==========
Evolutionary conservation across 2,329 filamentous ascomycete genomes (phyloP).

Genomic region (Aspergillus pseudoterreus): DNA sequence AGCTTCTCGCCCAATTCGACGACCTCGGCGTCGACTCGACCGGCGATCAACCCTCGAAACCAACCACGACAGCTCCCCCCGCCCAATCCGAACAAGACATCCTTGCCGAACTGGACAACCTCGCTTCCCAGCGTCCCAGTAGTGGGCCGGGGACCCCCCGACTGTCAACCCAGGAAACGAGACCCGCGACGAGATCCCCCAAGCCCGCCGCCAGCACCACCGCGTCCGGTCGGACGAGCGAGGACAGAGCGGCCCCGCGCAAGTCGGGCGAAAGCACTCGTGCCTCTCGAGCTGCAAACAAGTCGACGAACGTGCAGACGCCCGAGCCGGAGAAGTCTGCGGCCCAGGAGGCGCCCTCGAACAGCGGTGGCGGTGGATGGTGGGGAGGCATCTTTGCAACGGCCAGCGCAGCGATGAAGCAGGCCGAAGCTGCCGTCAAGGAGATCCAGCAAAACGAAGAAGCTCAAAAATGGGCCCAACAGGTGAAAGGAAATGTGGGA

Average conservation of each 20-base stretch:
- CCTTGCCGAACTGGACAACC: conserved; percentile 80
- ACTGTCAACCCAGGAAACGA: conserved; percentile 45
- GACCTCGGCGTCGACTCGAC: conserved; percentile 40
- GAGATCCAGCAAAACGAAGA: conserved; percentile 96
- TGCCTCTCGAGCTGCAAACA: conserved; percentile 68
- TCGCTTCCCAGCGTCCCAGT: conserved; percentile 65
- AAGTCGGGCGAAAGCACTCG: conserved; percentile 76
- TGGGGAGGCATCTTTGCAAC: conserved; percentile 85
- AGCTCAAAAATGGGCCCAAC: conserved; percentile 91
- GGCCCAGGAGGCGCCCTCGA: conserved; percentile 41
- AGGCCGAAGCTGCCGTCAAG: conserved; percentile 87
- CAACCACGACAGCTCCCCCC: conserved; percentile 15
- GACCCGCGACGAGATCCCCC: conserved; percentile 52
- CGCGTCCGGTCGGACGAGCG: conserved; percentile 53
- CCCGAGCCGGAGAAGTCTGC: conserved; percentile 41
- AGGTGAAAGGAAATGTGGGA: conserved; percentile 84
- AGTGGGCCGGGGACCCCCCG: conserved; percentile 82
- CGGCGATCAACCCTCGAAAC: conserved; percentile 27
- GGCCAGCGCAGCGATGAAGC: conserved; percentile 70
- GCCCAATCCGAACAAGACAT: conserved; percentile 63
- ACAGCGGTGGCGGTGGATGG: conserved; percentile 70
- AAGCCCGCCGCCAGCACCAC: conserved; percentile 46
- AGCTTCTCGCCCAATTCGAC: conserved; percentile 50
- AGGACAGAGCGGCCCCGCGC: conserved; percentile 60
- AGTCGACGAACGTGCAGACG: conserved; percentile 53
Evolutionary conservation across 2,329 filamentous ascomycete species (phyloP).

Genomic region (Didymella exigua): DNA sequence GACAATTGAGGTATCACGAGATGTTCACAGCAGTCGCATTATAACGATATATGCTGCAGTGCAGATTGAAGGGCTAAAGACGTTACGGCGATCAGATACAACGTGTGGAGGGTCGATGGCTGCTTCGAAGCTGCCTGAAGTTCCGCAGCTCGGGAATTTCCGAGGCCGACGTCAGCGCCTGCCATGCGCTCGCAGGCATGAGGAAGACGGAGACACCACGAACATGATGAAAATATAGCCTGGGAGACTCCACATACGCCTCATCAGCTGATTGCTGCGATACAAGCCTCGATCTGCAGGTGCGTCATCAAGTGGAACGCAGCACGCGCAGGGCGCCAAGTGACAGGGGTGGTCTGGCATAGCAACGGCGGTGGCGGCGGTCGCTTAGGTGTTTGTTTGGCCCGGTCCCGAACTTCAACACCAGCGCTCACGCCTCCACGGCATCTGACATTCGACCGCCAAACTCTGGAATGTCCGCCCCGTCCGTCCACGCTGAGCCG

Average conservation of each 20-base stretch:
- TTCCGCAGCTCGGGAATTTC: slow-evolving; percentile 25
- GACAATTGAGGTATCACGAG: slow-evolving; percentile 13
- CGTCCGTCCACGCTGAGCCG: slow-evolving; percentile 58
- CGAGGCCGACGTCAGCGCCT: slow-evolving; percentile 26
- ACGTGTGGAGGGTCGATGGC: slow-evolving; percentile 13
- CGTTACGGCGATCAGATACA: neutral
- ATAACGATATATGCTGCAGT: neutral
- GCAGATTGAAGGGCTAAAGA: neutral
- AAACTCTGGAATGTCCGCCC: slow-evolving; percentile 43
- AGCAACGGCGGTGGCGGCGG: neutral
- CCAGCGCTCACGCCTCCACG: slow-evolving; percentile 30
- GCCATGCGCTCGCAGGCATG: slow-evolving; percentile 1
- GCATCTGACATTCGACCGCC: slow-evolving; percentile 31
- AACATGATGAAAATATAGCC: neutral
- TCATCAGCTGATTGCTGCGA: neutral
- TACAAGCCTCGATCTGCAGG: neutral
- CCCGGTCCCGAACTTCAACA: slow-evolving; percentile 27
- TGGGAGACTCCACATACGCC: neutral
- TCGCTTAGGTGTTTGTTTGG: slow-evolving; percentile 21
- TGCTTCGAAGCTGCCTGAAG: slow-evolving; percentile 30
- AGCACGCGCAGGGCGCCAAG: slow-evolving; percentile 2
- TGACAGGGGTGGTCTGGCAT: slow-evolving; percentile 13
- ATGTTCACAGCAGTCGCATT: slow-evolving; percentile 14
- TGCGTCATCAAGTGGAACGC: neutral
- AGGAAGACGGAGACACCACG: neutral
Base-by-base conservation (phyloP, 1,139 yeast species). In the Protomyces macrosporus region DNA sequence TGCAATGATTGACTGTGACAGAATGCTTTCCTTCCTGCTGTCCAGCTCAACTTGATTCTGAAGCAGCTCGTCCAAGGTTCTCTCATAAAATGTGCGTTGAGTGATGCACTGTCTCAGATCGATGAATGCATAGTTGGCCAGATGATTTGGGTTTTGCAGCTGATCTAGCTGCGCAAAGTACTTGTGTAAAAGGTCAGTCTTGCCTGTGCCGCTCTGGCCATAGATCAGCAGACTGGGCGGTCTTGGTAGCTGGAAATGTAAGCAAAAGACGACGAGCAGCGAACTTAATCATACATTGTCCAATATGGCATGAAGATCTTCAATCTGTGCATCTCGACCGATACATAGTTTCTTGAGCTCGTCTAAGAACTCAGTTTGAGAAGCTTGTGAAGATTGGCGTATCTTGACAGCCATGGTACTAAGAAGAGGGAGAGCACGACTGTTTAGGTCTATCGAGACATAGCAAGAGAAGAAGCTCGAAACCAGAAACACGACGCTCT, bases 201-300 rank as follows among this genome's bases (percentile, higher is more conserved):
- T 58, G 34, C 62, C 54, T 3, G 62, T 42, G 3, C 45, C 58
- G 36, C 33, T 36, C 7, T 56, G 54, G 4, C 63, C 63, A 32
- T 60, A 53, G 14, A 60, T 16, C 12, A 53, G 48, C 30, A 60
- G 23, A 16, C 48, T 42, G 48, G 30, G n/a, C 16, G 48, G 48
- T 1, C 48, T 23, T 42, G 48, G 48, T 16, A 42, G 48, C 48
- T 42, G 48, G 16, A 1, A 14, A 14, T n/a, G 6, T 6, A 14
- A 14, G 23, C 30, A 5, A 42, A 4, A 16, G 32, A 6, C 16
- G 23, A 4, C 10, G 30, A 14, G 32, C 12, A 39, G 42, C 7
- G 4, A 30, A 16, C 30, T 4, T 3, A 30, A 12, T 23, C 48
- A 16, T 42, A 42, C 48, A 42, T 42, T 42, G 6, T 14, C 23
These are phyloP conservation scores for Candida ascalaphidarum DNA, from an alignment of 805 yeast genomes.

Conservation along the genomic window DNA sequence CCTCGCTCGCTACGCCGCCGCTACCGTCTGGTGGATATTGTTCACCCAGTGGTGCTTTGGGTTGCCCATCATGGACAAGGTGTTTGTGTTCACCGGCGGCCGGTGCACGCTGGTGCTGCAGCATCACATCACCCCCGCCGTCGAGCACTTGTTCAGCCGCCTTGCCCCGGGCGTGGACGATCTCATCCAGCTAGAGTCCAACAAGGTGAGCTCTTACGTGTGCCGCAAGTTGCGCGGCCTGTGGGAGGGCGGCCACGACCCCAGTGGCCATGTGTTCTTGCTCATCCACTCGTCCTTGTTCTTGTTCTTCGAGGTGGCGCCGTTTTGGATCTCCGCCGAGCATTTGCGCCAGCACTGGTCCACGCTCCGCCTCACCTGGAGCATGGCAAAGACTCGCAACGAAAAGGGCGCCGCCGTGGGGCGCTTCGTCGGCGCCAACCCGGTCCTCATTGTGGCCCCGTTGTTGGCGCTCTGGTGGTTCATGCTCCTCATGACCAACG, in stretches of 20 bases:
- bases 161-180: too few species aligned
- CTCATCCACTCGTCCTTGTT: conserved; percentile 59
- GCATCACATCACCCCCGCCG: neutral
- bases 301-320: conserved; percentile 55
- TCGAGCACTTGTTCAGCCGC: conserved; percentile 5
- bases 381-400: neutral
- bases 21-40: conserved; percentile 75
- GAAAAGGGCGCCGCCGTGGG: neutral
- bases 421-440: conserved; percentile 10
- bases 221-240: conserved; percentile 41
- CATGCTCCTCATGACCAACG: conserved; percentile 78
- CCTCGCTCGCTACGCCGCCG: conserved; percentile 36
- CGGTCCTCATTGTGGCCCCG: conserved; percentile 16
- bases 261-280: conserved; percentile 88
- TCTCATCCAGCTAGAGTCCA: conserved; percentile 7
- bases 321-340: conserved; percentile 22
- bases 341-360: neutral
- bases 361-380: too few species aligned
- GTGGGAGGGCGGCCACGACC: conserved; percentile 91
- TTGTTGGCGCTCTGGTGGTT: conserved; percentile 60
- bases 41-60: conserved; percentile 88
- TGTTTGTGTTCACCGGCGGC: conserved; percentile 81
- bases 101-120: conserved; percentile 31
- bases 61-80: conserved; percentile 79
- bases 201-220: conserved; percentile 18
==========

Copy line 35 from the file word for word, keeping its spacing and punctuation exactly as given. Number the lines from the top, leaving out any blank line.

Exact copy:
- CGAGGCCGACGTCAGCGCCT: slow-evolving; percentile 26